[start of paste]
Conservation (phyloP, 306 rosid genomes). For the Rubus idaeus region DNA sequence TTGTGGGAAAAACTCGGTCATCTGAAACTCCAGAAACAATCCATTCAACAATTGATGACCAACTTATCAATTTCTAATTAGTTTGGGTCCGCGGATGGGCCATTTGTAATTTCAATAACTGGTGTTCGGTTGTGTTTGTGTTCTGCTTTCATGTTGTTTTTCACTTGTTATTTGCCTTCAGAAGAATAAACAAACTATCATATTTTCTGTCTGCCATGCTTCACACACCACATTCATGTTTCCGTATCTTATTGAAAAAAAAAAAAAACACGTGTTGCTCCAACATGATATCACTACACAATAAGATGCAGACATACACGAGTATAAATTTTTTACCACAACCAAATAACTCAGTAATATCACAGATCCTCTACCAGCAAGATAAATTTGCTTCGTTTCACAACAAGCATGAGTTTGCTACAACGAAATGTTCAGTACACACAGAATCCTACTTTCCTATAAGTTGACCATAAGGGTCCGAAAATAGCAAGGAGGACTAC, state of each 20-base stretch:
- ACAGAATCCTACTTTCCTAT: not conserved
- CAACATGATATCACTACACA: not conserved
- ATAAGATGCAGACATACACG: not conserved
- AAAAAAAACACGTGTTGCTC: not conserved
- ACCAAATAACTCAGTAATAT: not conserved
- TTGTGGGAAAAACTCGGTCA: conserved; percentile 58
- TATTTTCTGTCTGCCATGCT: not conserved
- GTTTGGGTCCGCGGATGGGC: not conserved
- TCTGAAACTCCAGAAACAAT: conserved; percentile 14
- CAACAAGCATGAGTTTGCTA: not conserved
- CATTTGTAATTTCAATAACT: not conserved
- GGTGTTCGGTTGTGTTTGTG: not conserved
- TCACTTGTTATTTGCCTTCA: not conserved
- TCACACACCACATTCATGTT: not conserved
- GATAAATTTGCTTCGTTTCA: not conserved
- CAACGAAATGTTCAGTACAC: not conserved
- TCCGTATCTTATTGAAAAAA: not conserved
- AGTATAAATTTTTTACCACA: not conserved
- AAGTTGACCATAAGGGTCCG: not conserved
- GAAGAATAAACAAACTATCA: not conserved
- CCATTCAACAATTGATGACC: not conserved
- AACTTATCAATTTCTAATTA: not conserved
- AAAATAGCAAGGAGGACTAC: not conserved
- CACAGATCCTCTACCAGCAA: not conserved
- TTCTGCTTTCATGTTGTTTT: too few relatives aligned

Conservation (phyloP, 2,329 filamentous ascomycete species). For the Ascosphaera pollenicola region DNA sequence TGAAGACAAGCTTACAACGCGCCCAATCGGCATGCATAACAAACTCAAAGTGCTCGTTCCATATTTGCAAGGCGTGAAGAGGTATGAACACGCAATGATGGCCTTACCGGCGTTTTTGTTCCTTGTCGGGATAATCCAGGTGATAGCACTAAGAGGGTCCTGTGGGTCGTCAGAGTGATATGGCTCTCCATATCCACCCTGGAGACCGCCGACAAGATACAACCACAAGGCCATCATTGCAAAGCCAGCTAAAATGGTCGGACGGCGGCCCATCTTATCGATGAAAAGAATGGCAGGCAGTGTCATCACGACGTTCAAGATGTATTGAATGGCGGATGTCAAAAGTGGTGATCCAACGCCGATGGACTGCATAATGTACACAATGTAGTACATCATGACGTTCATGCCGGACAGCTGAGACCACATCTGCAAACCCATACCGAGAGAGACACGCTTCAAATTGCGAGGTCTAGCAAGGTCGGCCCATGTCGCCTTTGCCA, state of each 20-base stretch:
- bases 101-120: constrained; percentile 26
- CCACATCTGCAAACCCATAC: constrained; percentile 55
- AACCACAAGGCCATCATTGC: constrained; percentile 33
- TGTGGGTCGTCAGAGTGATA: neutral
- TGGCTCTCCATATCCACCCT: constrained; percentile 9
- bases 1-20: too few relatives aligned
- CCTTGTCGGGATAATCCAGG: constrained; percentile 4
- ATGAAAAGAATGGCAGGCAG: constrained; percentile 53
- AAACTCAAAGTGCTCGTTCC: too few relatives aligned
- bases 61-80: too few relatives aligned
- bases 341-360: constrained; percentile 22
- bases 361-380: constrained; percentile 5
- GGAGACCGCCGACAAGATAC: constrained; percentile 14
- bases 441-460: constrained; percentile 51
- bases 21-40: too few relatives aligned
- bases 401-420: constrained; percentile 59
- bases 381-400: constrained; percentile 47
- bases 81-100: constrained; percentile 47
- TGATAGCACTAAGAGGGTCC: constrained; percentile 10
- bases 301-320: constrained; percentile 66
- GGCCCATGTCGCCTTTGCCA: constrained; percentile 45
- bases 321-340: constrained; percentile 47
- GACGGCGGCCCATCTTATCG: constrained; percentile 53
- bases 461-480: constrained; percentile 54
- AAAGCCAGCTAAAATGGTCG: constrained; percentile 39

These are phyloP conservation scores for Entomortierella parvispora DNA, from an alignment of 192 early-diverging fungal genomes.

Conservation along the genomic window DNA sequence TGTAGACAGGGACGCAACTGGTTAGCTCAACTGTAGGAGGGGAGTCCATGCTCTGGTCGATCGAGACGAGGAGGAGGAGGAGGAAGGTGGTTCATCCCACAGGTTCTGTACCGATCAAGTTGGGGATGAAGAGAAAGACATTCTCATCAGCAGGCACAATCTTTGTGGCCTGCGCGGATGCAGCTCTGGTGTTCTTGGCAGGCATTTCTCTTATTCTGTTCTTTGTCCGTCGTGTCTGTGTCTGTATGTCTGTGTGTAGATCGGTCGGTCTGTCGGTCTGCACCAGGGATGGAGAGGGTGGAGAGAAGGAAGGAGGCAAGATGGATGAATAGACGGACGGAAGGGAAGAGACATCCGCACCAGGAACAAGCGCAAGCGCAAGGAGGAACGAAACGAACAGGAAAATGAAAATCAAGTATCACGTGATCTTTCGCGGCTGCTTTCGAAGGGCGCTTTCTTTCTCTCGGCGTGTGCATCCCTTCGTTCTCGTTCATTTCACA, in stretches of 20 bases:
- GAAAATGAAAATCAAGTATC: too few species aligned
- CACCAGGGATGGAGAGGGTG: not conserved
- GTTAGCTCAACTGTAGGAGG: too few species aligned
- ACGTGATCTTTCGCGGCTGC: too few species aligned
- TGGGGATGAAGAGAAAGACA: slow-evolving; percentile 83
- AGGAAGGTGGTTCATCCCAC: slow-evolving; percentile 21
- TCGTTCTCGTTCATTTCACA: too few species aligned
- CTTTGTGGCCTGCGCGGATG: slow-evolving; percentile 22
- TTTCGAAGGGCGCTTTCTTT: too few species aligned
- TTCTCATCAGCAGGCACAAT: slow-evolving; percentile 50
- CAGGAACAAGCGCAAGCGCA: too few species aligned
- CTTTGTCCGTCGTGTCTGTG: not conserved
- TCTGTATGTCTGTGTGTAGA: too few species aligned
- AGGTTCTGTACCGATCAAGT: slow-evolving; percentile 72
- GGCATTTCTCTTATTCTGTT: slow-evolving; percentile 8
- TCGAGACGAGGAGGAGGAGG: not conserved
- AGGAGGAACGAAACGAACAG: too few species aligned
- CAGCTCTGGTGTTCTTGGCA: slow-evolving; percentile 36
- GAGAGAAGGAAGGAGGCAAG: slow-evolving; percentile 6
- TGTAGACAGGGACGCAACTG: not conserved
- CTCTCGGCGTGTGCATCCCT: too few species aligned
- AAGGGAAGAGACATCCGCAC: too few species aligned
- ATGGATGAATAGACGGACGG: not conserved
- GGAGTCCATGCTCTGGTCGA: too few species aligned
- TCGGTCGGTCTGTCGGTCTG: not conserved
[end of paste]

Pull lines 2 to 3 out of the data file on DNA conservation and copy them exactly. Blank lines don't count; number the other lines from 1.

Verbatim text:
- ACAGAATCCTACTTTCCTAT: not conserved
- CAACATGATATCACTACACA: not conserved